By: 24 September 2018
Small law firms ‘unprepared’ for SRA reforms

More than half of small law firms are unprepared for upcoming Solicitors Regulation Authority (SRA) reforms, according to LexisNexis.

The information and analytics firm’s research, the result of two surveys of more than 200 lawyers across the country supported by 12 in-depth interviews with lawyers in small firms and small offices of larger firms, revealed that 57% of respondents were simply unaware that the SRA is proposing regulatory changes likely to take effect later this year.

The SRA’s Looking to the Future reforms aim to simplify how consumers access the services of solicitors and law firms while ensuring that high professional standards are maintained.

Key concerns raised by respondents included:

  • 70% believe that the reforms could compromise the ability of regulated firms to compete effectively with solicitors working outside regulated law firms
  • 70% said that the reforms could have the long-term effect of lowering legal standards in the market
  • 65% think the regulatory change will increase the level of competition in the market
  • 49% of respondents describe the changes around the sale of non-reserved legal activities as a ‘risk’ to their profession
  • Only 16% believe the reform represents an opportunity

Jon Whittle, market development director at LexisNexis UK, commented: “At a time when solicitors appear disillusioned with regulatory bodies, the findings raise real questions over the SRA’s relationship with smaller law firms and its strategy when it comes to reform. The SRA is there to ensure standards are maintained, but it needs to act in a way that does not alienate the firms with which it works. There is a pervasive concern that reforms could drive unfair levels of competition, compromise the rule of law, and lead to a race to the bottom, fundamentally damaging business reputation and bottom line.”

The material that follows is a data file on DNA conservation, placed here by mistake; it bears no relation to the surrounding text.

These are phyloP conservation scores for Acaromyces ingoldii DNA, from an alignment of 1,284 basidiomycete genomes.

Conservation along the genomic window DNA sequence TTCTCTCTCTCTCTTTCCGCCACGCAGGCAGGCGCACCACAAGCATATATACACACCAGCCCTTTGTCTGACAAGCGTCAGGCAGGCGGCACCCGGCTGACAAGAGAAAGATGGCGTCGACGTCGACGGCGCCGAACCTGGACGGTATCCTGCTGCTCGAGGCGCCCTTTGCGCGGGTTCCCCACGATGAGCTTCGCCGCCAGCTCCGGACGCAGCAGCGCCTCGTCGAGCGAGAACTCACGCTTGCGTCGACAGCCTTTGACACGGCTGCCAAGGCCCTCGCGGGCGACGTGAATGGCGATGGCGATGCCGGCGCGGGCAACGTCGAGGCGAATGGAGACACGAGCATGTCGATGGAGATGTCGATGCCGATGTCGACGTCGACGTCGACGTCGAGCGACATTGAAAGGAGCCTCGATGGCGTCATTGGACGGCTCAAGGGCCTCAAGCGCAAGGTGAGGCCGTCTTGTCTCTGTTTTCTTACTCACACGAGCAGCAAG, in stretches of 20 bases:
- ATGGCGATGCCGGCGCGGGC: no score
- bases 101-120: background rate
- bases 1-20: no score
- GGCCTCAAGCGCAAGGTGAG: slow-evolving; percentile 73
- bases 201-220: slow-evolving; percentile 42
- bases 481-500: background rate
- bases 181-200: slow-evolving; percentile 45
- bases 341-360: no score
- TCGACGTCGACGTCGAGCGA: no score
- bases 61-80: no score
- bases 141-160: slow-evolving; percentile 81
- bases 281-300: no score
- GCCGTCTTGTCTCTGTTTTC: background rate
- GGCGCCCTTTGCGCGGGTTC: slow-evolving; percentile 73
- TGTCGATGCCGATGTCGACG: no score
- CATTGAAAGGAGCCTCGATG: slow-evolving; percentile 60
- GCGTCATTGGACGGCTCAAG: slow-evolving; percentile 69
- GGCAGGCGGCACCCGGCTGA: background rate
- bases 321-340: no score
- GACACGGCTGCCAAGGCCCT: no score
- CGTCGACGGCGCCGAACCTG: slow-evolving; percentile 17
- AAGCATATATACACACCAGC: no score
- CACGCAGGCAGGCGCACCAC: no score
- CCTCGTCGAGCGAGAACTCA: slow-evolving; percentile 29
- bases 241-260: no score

“While everyone polled recognised that the regulator’s primary role is to support the interests of clients, few professionals in small and independent law firms see a compelling argument for these reforms and even less have considered what action they should take as a result. However, whilst the SRA has work to do, it is still, to some extent, the responsibility of small firms themselves to keep up-to-date with industry developments and reform.”

The LexisNexis research also revealed that:

  • 64% believe that the law is becoming more of a job than a profession; and 46% see themselves as business people more than lawyers
  • 58% of respondents do not believe that the SRA has adequately represented small and independent law firms in its formulation of policy and regulation
  • 55% of the solicitors polled believe that the changes will make no difference to their firm as they simply don’t know enough to judge
  • 40% of respondents see no need to change
  • 44% believe the reforms will provide lawyers with more flexible career choices
  • 5% of the solicitors polled articulated that this is a necessary change for the profession, making competition fairer, improving careers and giving solicitors and clients more options